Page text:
While you’re writing your resume, it is recommended that you study the job description advertisement, brainstorm your unique experiences and make a note of them.
The three main factors you need to consider to have a good summary for resume are your work history, skills, and special accomplishments.

Work history example:

  • 5+ years of experience in IT management.
  • Babysat for three years in high school.

If you have a college degree, anything high school-related shouldn’t be mentioned.

Skills example:

  • Counselor, IT manager, etc.
  • Mattress sleeper.

Special Accomplishments example:

  • Nobel Peace Prize, 2001.
  • Employee of the Month at Hamburger Inc. September 2010.

3 Tips for Your Resume Summary of Qualifications 

  1. Your Work History. How do any of your previous job duties relate to the one that you’re applying for? Even a common company culture can count.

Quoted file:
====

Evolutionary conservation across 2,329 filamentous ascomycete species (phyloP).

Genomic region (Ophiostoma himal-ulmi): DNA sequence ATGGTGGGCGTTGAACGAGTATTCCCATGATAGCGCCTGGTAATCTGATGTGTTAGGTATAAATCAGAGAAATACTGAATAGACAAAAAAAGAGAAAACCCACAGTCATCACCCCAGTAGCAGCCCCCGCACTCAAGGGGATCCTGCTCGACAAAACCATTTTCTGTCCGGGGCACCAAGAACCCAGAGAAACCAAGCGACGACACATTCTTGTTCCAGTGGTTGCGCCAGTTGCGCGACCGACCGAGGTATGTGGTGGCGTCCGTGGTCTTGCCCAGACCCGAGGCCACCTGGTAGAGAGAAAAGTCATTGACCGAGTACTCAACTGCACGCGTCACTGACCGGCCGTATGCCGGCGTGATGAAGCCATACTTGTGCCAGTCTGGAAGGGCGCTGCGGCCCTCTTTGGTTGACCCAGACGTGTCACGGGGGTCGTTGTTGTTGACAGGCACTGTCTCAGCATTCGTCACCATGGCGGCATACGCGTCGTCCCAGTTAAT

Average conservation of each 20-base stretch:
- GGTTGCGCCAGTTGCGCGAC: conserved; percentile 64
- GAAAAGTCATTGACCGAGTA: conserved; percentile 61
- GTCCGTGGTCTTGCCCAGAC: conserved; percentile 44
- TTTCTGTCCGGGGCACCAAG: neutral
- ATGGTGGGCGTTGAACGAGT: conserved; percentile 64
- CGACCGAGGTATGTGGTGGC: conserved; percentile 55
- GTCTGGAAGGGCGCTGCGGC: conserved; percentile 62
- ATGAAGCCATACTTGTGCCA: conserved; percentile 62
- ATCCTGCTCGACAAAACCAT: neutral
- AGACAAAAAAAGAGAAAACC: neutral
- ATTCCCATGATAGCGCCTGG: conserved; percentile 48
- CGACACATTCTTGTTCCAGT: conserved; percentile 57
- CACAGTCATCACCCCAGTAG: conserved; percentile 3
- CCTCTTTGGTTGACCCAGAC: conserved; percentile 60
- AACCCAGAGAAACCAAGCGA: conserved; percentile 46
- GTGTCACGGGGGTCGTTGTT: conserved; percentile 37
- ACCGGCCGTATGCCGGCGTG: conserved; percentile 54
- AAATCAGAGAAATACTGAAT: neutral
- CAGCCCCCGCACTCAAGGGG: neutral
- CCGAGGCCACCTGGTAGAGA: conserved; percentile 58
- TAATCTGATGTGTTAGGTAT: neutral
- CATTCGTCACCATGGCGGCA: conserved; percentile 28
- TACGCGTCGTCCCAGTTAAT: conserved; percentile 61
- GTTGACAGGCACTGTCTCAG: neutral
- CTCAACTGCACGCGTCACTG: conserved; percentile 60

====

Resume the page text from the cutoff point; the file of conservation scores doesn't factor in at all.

2. Special Skills. What skills for resume do you have or have gained that will greatly benefit the job that you’re applying for?
  3. Your Significant Accomplishments. Have you accomplished anything significant in any job leaving out things like Employee of the Month? For example, if you helped boost the company sales and know by how much, state that. If you helped establish a new program, mention that. You can also mention things like school- or job-related awards.

Don’t Forget the Power of Keywords!

Don’t hesitate to add resume action words. For example, if you’ve worked for a Legal or Market Research company and it relates to the job that you’re applying for, don’t hesitate to mention that in your summary. Even if it’s just in a single phrase or word.

Think of yourself as having your own unique brand of experiences as a job seeker. Remember that companies have their own brands, too. Whether or not you land the job is never about you personally. It’s about whether your “brand” of experiences matches the company.

When You Don’t Have Any Experience